I meant to actually read this around when Bat-Girl picked it for her book club thingy, but I think at the time I was wading through a Cy Young book that took me far too long to get through, and I had to read a non-baseball book that a friend of mine from a writing group in college wrote, and... okay, let's face it, I didn't read it back then because I'm lame.
And quite frankly, I am lame. Because this book was incredibly, incredibly good.
The Numbers Game is not really a book about statistics. It is a book about the people who came up with the statistics. You could enjoy this book if you're a huge stathead, finding yourself nodding along as Schwarz describes the characters in this story, seeing those same qualities in yourself. You could also enjoy this book if you're just a casual baseball fan wondering how and where all of these godforsaken numbers came out of. You could definitely enjoy it if you're a baseball history nut, as the history of baseball statistics is firmly woven together with the history of the game itself.
The Numbers Game is to statistics as Moneyball is to general managing. Moneyball is not a book you read to learn about how to be a GM -- it is the story of Billy Beane and his approaches and innovations in the GM job. The Numbers Game is not a book you'd read to learn how to calculate statistics -- it is the story of many people and their approaches and innovations in baseball statistics.
It's really pretty amazing how much trivia you can learn from this book. Whether it's stories about the terrible inaccuracy of stats-stringing in the 19th century, or about Hal Richman in his basement coming up with the ideas for Strat-O-Matic, or Allan Roth figuring out why the Dodgers should trade Dixie Walker, or the quest to construct the Baseball Encyclopedia and the fallout afterwards, or of course, the rise and fall of Bill James -- there's a person and an inspiration behind each innovation. Often, you even learn that somebody came up with a "new" idea that was actually a hundred years old in concept, but never implemented previously.
From the eruption of Babe Ruth and the Home Run era needing new metrics to measure power, to the age of Rotisserie League ball and Voros McCracken coming up with DIPS to figure out which pitchers to use, you're reminded that the numbers revolution has largely been driven by people who never really played baseball. Some may argue that this takes the heart out of the game; that the new minds behind baseball are just that -- young mathematical minds, rather than old experienced players. Some may say that the past decade or two and the upswing of the internet have catapulted the growth of statistics beyond control. But the fact is, discussing players in terms of their numbers is a practice over a century and a half old, and that's where we stand now.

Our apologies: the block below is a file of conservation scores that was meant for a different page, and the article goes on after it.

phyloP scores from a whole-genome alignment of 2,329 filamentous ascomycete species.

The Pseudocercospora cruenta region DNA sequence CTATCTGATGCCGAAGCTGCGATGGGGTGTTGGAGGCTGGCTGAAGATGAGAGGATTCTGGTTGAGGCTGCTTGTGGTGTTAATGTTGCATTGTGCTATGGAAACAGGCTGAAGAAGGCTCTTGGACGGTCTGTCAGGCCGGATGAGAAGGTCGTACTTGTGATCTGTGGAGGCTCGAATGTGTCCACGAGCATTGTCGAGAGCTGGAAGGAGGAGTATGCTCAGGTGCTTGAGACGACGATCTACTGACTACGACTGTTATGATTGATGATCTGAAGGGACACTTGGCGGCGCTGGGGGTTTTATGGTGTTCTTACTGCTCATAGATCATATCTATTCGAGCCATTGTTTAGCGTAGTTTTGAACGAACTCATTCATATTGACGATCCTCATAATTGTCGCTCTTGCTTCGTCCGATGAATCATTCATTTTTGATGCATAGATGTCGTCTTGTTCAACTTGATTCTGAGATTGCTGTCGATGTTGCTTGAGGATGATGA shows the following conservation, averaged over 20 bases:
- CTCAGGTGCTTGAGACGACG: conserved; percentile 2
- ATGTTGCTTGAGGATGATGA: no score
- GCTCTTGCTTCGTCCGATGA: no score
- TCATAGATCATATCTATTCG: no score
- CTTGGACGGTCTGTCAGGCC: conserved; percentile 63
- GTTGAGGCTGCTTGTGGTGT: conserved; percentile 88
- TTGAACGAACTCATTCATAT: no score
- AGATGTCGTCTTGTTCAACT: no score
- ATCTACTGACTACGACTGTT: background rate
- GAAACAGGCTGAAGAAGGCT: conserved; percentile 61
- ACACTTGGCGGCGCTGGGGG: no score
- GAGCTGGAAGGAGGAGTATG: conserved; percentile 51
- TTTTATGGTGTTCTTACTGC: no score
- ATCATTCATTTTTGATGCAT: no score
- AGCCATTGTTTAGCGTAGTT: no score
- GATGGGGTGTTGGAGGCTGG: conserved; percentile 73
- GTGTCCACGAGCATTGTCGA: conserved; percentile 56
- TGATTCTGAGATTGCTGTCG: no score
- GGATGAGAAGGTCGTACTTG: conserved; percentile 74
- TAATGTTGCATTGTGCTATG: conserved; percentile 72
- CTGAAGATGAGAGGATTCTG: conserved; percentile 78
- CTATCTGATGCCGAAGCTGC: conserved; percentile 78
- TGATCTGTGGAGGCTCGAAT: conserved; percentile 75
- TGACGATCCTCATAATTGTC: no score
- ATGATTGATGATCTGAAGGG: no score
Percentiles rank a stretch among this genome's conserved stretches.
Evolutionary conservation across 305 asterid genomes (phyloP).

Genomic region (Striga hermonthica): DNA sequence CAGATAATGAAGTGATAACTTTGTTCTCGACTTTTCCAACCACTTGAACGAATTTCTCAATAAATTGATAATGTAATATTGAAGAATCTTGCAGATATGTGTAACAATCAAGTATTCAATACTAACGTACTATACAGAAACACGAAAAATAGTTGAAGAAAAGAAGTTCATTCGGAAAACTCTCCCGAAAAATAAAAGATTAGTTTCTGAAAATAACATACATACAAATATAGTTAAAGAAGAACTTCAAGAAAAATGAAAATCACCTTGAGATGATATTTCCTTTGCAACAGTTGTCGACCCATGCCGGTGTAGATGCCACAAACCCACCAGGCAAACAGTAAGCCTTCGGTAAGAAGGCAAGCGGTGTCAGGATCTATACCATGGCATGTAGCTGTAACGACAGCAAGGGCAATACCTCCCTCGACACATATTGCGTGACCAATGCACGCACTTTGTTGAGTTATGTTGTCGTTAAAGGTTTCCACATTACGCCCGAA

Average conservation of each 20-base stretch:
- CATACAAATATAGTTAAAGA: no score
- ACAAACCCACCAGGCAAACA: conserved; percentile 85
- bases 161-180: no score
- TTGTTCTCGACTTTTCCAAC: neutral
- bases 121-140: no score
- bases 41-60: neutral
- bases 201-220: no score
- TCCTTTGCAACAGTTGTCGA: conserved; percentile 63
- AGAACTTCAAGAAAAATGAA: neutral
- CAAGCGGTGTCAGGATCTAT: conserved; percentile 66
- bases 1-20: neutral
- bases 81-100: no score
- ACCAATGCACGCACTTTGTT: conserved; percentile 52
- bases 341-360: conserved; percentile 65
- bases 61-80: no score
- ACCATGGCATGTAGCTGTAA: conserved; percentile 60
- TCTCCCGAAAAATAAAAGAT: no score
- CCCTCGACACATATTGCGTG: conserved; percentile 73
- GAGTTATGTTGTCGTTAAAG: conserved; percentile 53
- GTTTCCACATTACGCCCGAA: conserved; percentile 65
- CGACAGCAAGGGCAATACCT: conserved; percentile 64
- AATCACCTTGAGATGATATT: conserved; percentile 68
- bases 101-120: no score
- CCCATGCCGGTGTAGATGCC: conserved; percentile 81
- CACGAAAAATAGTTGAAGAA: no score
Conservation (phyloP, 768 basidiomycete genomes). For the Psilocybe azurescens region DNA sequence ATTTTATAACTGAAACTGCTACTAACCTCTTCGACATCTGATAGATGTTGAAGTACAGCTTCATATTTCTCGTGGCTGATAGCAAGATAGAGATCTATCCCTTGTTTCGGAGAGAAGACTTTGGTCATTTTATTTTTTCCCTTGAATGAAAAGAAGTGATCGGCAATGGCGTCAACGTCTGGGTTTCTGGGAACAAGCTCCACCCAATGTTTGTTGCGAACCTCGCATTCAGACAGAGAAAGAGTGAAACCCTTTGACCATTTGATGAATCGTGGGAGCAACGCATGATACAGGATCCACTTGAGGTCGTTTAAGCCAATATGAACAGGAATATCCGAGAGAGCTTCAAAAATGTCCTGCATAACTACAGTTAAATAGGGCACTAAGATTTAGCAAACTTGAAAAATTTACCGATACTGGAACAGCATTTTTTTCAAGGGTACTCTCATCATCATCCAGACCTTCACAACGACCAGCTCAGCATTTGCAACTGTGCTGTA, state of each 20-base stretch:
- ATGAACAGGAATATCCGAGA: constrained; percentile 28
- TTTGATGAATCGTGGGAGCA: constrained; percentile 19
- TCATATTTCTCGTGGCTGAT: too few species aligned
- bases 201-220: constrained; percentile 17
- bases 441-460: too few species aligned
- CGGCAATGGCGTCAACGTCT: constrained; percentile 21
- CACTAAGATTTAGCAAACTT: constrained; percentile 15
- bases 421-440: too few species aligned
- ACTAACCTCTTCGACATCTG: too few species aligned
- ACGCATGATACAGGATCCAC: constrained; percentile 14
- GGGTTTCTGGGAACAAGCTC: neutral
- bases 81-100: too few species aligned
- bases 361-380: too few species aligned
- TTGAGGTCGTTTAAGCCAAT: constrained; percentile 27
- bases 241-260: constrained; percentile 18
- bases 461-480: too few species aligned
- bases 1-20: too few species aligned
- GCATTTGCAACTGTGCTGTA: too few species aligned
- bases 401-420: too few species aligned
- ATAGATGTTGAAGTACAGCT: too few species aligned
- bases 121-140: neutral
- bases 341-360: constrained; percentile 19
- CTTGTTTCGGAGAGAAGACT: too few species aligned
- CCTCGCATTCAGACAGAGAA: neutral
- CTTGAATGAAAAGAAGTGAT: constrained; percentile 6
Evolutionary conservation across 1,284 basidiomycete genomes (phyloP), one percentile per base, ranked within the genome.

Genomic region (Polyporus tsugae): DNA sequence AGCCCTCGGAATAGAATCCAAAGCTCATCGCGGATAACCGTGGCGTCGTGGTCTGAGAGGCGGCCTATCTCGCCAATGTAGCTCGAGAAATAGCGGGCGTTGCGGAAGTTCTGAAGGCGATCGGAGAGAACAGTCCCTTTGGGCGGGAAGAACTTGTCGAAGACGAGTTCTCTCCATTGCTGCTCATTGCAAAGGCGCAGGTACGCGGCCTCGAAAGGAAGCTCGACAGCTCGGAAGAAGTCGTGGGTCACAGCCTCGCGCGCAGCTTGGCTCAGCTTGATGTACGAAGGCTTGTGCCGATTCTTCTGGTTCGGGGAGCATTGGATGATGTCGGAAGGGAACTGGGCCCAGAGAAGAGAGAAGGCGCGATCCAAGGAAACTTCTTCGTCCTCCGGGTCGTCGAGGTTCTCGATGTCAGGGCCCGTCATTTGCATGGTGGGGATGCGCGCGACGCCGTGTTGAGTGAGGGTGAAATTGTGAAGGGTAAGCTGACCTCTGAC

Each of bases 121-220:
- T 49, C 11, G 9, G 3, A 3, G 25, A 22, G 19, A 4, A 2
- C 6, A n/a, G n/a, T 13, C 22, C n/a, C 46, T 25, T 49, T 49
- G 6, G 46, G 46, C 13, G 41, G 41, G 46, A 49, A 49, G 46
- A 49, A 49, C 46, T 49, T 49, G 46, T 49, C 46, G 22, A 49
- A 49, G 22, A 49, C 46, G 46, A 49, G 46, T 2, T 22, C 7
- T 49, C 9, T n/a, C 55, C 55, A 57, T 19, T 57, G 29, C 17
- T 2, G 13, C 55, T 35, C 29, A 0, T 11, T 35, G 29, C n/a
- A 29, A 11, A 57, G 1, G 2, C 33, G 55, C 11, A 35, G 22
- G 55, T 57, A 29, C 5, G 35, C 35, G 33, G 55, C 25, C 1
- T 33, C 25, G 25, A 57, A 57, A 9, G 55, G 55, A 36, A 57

This book had a very curious property for me -- I found myself utterly engrossed in it, and truly fascinated by pretty much everything within -- however, for some reason, it took me about three weeks to finish reading it. I think it works just fine as a bus book, since most of the specific stories in it are very short, even if the story arcs are long. I had a tendency to read and reread things in it as I went along, though. Sometimes he'd present a story about someone, and then some equations, and I'd feel obligated to sit there and read through the equations and make sure I understood them before continuing, which also slowed me down a little. I don't think you necessarily need to do that while reading this book, unless you're a stathead. (And in that case, you should already understand them all. What's wrong with you?)
Another curious property of this book is that the entire time I was reading it, I kept telling other people they needed to read it, even before I was finished. It was like there was this entire history of the statistics of baseball that I'd been unaware of, that I felt they all needed to know. If somebody asserted that crazy statheads are a recent phenomenon, I wanted them to know that, say, a man named John Lawres had started recording players' stats in 1892 and kept doing it for 20 years, just because he had no other way to get their lifetime stats. I wanted people to know about Sandy Alderson and Eric Walker starting the A's OBP revolution twenty years before Moneyball.
And yes, the final chapter or two, where he's talking about Baseball Prospectus and Retrosheet and baseball-reference.com and other such modern overflowing fountains of statistics online, was sort of wacky to read. To his credit, the book is spaced out very well per timeline, and current events are more of an epilogue than a major focus.
I really enjoyed this book, anyway. I know I tend to only bother writing about books I really liked, but no, really, this one was pretty spectacularly well-done, in content, writing style, how well-researched it was, and just how fascinating and entertaining a subject matter it turned out to be. Have I mentioned that you need to read it?